Oh, and ratbag is pretty common too, as a person who causes trouble. It can be kind of affectionate too in some contexts (eg your own kids), a bit like "scoundrel".
#6 - March 16, 2013, 02:34 PM
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chooks = chickens
Yep, this is very common. ::-)

bathers = swimsuits 
We say 'bathers' in Victoria, but (as others have mentioned) it varies between states.

mate = friend/buddy
Yep, although it's more common with guys (at least in my experience) and probably more common for the older generations. A lot of Aussie vernacular has been watered down over the last few decades thanks to TV shows, movies etc. from overseas. However, everyone would definitely understand it. :)

flat out like a lizard drinking = very busy or working hard. "Oddball didn't sleep, though. He was flat out like a lizard drinking."
I've heard this one quoted as Aussie slang before, but never actually heard anyone say it in real life.

like a lily on a dustbin = out of place, rejected, lonely  "Oddball missed his farm and chickens. He felt like a lily on a dustbin."
Never heard this one, sorry.

munchie = snack
Yep, this one is fine (especially for kids).

up a gum tree = in trouble
Again, I've heard it quoted as a stereotypical Aussie phrase, but never heard anyone actually say it. I think I had a board game called "Up a Gum Tree" as a kid. ::-)

ratbag = to cause trouble or wreak havoc  (Is this an offensive term? From what I've read it says it's not but I want to be careful)
This is quite common (in my family, at least!) My mum always called us ratbags when we were naughty.

Also, when describing a surfer, would surfie or shark biscuit be more appropriate?
I've never heard of a 'shark biscuit' but 'surfie' should be understood.


Good luck with your PB!  :goodluck
#7 - March 16, 2013, 05:13 PM
« Last Edit: March 16, 2013, 05:15 PM by yellow_submarine »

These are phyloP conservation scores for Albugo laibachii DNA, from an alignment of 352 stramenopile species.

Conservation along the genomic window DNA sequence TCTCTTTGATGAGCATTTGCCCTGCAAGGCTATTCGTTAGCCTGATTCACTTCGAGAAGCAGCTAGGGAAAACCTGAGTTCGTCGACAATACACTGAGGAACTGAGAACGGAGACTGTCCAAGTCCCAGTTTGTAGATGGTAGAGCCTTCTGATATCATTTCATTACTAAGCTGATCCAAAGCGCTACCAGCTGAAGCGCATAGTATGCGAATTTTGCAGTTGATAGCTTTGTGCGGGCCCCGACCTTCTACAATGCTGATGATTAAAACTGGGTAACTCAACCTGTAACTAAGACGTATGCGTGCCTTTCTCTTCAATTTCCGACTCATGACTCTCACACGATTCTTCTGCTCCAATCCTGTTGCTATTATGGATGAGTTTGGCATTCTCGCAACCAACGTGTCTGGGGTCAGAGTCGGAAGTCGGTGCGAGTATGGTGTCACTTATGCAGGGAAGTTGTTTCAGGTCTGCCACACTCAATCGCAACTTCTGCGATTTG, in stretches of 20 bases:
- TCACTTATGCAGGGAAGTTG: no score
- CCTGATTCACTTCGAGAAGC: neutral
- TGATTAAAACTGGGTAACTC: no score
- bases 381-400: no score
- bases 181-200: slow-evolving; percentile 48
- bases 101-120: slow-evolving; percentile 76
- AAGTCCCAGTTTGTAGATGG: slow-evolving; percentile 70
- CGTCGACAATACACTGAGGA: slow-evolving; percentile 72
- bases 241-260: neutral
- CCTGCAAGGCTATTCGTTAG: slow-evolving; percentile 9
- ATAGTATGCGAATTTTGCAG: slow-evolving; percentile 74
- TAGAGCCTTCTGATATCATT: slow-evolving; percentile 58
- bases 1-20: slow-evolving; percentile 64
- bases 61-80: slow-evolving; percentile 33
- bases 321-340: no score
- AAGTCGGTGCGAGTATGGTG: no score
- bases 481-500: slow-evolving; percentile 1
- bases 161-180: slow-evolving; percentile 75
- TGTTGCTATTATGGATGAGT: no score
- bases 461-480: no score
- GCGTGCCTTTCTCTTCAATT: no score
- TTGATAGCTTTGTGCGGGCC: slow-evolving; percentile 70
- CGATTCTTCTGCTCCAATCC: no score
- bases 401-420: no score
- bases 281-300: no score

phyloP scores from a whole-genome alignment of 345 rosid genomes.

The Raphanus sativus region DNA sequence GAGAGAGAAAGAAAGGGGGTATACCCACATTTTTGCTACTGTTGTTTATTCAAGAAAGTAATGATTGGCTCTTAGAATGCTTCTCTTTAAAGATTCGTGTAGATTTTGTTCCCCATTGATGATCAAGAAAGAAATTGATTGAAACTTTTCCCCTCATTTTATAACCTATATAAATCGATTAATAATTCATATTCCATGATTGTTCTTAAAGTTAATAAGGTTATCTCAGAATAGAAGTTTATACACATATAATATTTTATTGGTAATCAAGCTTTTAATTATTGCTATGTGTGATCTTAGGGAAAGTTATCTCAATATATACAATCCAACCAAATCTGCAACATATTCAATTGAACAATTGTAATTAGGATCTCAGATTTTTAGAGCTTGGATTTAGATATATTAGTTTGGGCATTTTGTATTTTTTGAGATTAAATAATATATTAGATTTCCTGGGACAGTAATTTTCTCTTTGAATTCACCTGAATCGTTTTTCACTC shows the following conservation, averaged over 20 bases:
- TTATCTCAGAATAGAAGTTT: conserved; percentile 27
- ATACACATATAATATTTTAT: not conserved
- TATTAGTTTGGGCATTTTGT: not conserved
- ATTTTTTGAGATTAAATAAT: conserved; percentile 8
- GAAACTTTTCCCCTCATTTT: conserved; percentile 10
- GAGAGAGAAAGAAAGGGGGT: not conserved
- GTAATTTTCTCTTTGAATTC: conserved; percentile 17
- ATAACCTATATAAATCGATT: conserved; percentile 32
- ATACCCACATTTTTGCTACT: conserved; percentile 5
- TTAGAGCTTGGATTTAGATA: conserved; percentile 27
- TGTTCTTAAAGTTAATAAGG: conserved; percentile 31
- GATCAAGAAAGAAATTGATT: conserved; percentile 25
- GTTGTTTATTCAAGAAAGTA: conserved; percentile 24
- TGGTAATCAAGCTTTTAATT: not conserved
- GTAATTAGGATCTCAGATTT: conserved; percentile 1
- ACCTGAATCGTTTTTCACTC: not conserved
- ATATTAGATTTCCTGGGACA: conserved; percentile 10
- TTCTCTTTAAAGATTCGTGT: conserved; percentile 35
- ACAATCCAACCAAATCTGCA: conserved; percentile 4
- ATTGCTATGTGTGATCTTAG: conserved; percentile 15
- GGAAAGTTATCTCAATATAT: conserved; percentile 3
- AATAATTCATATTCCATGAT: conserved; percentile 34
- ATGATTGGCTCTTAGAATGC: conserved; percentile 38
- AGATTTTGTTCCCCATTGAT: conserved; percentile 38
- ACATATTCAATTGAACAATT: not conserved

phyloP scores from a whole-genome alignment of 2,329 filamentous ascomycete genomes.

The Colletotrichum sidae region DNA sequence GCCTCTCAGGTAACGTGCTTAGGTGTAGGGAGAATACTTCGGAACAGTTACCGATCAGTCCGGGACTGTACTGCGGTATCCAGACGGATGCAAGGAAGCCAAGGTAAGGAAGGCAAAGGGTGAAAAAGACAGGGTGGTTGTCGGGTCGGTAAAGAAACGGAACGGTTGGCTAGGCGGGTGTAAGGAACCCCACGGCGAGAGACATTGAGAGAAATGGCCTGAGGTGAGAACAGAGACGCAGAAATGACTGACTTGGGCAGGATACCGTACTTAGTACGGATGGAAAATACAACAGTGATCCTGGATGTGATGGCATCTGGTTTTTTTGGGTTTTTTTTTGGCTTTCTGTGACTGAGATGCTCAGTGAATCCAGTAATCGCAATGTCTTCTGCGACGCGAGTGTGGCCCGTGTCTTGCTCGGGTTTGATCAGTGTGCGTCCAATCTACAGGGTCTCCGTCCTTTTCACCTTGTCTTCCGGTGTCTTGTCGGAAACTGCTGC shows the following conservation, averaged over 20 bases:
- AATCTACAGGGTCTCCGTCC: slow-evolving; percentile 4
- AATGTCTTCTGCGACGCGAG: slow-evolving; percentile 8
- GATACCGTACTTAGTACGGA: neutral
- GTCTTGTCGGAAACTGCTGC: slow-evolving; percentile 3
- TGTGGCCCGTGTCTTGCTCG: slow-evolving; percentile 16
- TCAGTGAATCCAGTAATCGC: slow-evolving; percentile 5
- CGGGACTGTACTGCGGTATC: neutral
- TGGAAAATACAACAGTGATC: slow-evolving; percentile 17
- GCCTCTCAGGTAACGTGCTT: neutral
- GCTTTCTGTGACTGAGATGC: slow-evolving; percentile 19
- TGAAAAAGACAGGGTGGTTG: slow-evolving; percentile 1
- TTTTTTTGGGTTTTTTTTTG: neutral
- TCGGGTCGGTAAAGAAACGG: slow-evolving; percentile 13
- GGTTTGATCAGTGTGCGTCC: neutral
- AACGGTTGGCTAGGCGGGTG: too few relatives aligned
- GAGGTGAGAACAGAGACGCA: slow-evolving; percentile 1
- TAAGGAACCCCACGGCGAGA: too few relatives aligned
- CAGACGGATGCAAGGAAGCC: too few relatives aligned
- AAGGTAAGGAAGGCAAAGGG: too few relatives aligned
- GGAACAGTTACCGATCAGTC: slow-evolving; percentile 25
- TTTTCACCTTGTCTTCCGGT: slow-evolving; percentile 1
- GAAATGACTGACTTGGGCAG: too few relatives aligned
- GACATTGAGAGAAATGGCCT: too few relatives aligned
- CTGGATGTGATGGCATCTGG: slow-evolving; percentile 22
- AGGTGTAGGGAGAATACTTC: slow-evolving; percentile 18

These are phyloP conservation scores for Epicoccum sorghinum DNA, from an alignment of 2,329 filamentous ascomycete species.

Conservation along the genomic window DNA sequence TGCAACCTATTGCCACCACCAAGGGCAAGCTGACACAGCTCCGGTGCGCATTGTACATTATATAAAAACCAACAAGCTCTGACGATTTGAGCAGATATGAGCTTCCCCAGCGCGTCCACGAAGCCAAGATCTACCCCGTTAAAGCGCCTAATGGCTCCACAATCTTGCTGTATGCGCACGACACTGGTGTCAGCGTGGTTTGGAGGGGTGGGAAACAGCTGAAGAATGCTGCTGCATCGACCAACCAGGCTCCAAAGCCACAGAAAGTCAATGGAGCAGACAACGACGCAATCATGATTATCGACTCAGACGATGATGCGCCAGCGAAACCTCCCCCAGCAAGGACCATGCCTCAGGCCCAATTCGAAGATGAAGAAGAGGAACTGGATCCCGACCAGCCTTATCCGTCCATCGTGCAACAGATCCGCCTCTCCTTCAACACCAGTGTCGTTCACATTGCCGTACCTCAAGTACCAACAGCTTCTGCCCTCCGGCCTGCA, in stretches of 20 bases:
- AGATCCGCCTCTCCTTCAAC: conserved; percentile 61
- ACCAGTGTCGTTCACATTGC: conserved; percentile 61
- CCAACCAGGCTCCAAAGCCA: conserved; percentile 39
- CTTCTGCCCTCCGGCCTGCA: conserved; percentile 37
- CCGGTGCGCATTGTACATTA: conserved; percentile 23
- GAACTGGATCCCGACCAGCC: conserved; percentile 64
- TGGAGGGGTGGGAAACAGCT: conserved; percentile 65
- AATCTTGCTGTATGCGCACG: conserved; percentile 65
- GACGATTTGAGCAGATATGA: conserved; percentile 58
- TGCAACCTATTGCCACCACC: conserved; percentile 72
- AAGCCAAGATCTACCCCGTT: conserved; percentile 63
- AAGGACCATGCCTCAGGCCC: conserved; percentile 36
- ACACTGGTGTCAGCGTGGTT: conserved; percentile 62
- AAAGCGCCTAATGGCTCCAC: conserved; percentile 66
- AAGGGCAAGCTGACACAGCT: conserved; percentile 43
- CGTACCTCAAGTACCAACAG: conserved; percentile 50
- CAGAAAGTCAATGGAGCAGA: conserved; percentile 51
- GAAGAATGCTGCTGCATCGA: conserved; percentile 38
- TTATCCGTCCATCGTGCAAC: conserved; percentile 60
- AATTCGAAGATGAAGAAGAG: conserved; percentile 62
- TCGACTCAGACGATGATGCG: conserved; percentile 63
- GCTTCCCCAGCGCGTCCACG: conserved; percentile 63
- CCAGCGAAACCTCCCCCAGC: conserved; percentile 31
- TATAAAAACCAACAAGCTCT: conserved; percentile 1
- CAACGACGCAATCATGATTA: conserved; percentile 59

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* Tɧe HµSɧ (2015)
* Aℊeηt NøмAⅾ series (2017)

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The one that I heard the most out there was 'fair d'inkum'. Have no idea how to spell it, but it was used all the time and in lots of different ways. 'Good on ya' lots, 'bogans' (slightly less politically correct) for people they didn't like... urrmmm...'thongs' for sandals, that was always a weird one. And don't forget your vegemite in there as well!
#8 - March 16, 2013, 06:16 PM

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I'm going to muddy the waters on 'munchies'. I don't hear that any more much outside my own (middle-aged) age group. Young people around here (WA) tend to say 'snacks'. Have never heard 'Up a gum tree'; Australian characters in bad TV/movies may talk like that but it sounds silly to contemporary Australians, like the writer was trying to lazily achieve a shortcut to denote "Australianness".

I've never heard 'shark biscuit' (and think it's awful, in any case), but 'surfie' is common. It looked like you might have been suggesting 'ratbag' as a verb but it doesn't work that way. You can be a ratbag but you can't ratbag, if that makes sense. Also not common among younger people.

Tad - 'bogan' is a bit of an odd one; it's common but refers pretty specifically to a certain perceived demographic, and can't be used generally to refer to anyone you don't like. Wikipedia attempts to explain it thusly: http://en.wikipedia.org/wiki/Bogan
#9 - March 16, 2013, 07:34 PM